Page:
Heather Clark, Professor in the Department of Pharmaceutical Sciences at Northeastern University, is leading a research team that has developed nano-sensor injections into the skin (tattoos) and a modified iPhone that helps monitor sodium, glucose, and oxygen level.
How does it work?
The invisible tattoo is made up of nano-particles that will become florescent when exposed to a specified type of molecule (sodium or glucose). The tattoo itself contains 120 nanometer-wide polymer nanodropelets made up of fluorescent dye, specialized sensor molecules (designed to bind specific chemicals, and a charge neutralizing model). The sensor molecules will have an opposite charge to the targeted molecules, therefore attracting the targeted molecule that needs to be detected. Once the sensor molecules pick up the targeted molecules the tattoo will neutralize and result in fluorescent color. The attachment contains a light-filtering lens on the iPhone’s camera to filter out the light emitted by the LEDs.
Then by pressing the attached device to your tattoo, you iPhone will take an image of the light emitted from your tattoo and analyze the data accordingly. In order to see the florescent color, an attachment to an iPhone is needed. In this case the research team produced an attachment that emits light from three LEDs. The sensor molecules attract the targeted molecule since the two molecules will have an opposite charge.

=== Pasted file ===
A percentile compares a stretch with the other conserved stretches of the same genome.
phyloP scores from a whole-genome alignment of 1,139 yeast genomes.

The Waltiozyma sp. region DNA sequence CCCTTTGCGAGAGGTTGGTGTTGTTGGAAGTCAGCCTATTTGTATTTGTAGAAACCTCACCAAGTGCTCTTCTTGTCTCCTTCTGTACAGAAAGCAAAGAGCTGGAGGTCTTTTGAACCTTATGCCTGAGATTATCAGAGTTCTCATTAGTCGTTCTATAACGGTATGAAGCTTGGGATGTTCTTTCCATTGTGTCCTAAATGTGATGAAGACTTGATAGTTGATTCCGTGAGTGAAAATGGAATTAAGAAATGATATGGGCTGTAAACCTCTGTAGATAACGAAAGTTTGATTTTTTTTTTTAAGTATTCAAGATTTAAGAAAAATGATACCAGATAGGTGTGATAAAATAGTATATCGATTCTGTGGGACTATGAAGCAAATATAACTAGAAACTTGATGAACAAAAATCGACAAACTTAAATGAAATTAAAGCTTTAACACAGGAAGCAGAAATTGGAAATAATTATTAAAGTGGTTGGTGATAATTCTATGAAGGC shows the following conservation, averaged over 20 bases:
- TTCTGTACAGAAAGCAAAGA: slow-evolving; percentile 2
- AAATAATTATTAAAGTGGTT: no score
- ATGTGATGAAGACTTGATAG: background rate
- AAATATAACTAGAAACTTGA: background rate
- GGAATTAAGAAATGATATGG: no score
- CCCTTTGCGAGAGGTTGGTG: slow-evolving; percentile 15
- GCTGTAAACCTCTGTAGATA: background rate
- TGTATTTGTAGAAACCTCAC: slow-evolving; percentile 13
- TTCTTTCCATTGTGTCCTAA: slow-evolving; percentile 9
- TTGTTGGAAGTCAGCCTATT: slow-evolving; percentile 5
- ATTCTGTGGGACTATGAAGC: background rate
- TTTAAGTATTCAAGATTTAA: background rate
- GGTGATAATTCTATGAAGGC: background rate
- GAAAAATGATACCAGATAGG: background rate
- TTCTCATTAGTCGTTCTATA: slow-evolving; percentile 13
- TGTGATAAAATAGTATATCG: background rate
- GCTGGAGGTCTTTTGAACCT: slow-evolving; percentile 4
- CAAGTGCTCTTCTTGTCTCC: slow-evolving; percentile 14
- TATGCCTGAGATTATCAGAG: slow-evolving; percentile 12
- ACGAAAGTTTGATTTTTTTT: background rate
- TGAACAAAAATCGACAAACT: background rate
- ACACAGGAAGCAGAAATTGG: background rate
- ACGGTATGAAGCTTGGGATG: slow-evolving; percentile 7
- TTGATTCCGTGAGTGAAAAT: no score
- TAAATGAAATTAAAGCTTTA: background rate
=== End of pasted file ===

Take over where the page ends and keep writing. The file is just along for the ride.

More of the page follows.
Potential uses and benefits
This method can save doctors and patients the trouble of drawing blood (which is common for diabetes). It also will give results on the spot, so it has the potential to bypass lab work. Clark hopes to expand this to other molecules, giving doctors a method to monitor drug dosage in real time. Clark also hopes that this technology will help check respiration and lung function by measuring dissolved gases.
(via Technology Review)